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Preserving the ruins of our heritage, reviving the ruins of our high streets

Ian Martin aims for the moon, but hedges his bets over the Richmond Palace bunfight

MONDAY This week’s hot ticket is a lecture by Swiss architect Echter Author, who has just won the Spritzer Prize for Consummate Craftsmanship in the Service of Epic Space.

As he advances carefully to the microphone he looks every inch the sombre architect-genius, from his bamboo spectacles to his contoured clogs. Using a charming, rackety old wooden carousel he shows slides of the work that has propelled him very, very slowly to the top of his profession.

A leading member of the so-called International Wooden School, he yields to no one in his love for wood. ‘See here, my bathroom is wood. The bath, the basin, even my little shower cap. All is wood. Wood, wood, wood…’

Don’t get me wrong. He’s a stand-up bloke. But then his trousers are made of wood.

TUESDAY Dilemma. I have to decide whose side I’m on in the Richmond Palace bunfight. There are plans to erect a posh new home with an eco prefix near the historic ruins. Every smugarse in a blouson will be in favour: the ‘starchitects’.

Historian and curmudgeon David Starkey is very much against, and will rally every nutty nostalgia freak and anti-modernist in the RIPBA register: the ‘Starkeytects’. I decide to hedge my bets and sneer along equivocally with the ‘sarkytects’. 

WEDNESDAY To a traditional East End boozer (Capaldi’s Tapas Brasserie in Canary Wharf) for a sitdown with Rock Steady Eddie the fixer. 

Until recently Eddie worked almost exclusively in the Middle East, assembling mysterious development deals in the semi-fictional world of ‘Do Buy’. Now suddenly the tide has gone out, exposing a glittering shingle of abandoned cars at the airport and the strewn jetsam of worthless contracts flapping listlessly along the beach.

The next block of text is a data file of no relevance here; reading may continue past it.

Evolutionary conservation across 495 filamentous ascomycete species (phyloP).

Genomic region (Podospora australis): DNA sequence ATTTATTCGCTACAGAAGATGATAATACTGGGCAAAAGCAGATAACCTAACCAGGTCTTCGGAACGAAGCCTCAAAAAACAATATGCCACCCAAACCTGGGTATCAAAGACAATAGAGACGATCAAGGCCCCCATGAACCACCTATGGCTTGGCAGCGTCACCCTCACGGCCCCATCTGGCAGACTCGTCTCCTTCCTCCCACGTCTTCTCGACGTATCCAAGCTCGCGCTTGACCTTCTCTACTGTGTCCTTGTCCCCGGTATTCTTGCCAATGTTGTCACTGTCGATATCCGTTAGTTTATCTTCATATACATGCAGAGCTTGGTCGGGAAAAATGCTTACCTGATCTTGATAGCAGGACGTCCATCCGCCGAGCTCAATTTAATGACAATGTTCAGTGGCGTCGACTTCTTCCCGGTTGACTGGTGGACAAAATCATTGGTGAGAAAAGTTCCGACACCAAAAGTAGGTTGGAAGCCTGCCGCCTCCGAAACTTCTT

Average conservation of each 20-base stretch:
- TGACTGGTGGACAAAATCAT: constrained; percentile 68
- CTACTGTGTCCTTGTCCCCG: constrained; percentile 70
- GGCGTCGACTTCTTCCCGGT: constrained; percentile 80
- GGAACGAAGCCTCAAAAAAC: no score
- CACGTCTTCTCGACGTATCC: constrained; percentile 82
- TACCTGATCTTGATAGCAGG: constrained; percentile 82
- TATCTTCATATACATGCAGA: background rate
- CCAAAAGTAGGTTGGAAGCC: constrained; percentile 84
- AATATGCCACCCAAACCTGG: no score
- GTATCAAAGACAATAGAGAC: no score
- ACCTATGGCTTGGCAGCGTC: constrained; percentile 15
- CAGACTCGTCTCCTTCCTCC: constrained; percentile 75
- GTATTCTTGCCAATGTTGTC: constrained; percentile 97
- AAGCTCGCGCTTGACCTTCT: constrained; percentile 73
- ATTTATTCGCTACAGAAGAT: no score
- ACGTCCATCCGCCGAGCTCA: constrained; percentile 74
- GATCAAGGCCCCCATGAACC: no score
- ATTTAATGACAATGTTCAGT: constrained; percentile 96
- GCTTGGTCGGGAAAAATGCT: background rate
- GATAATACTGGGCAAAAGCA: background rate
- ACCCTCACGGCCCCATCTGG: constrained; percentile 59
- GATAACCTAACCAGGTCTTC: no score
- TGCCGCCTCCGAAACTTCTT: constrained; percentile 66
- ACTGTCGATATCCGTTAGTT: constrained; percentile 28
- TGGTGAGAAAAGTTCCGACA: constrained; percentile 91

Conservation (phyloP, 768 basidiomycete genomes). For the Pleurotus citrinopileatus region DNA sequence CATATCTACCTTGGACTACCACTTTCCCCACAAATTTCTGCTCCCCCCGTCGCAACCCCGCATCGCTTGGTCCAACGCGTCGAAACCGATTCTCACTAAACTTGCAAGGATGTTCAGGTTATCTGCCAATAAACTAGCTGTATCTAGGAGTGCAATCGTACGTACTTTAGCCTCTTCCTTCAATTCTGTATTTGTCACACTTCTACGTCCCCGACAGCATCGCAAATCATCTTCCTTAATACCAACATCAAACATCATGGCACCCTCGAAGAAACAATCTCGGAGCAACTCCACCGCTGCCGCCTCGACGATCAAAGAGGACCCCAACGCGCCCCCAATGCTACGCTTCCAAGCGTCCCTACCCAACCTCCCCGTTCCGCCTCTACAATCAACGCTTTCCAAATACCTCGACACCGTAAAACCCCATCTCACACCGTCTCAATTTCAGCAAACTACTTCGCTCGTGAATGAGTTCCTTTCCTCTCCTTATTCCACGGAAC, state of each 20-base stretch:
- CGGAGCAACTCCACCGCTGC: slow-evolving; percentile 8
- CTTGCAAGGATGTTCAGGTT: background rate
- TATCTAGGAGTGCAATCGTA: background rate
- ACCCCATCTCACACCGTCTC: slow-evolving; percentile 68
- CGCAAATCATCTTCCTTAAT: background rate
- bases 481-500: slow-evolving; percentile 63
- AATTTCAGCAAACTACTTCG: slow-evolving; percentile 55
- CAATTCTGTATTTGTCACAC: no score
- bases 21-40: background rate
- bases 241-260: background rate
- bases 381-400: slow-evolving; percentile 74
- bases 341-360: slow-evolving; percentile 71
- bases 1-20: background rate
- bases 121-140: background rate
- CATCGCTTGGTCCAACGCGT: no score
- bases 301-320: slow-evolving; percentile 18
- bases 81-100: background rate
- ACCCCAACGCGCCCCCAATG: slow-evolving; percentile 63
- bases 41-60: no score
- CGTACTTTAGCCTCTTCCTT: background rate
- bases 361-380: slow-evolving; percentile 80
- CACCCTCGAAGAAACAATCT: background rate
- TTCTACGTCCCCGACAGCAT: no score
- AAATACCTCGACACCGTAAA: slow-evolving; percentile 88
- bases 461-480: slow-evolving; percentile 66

Like fixers everywhere, Eddie needs new territory. A place where ludicrous property deals can be made without recourse to the laws of economics or common sense.

‘What I’m looking for…’ he says, fingering the tiny gold axe nestling on its chain in his chest hair, ‘…what I’m looking for is like a development theatre where the rules are sketchy, yeah? Where everything before the “but” is bullshit, but where all the bullshit after the “but” walks the walk, yeah? You know, where the streets have no name etc…’ He specifically wants to talk to me in my capacity as mayor of the Moon.

To be honest I’d forgotten all about it until he reminded me.

Although the Moon is officially a US Protectorate, I discovered a legal loophole some years ago that allowed any civic entity on Earth to infer municipal sovereignty over a future federal lunar government. I registered myself as lawful mayor just before the loophole snapped shut, and received an authenticated certificate of mayorality via the internet. Now’s the time for ‘us’ to cash in, reckons Ed. ‘Plenty of room for manoeuvre on the Moon. Venture capital’s got to go SOMEWHERE, innit?’

THURSDAY Lunch with Holly Boxwood, secretary of state for communities and bins, who’s looking for ways to repopulate that other desolate, low-gravity environment – the high street.

Holly’s already been on breakfast TV with her own perky masterplan: turn empty shops into ‘neighbourhood resources’ to stop town centres becoming ‘magnets for crime’. By resources she means ‘galleries or advice centres or something’. Vague is the new vogue.

I suggest alternative Extreme High Street prototypes. 1: A wireless vegetarian co-op with on-premises plant abattoir. 2: A fake iPod shop that looks easy to burgle but when the little toerags get inside they’re trapped by a powerful tractor beam. A magnet for crime, but in a good way.

FRIDAY Strategy meeting with Eddie to sketch out some ideas for lunar development. We should definitely get an artist to do an impression of what the Moon will look like in 3009.

We could issue bonds to finance giant biodomes full of ski slopes, Top Shops and holiday lets. Convert the craters Tycho, Copernicus and Ptolemaeus into a vast 4X4 off-worlding zone. Ooh, what about a design competition for a Museum of Earth?

‘Great. Let’s start talking it up,’ he says. ‘I’ll flush out some hedge fund managers. You solicit some 140-character design ideas from your wanker mates on Twitter.’

SATURDAY Voicemail from Eddie: ‘Don’t suppose we could get Banksy up there to do some graffiti, ramp up the interest?’

SUNDAY Partial eclipse in the recliner.

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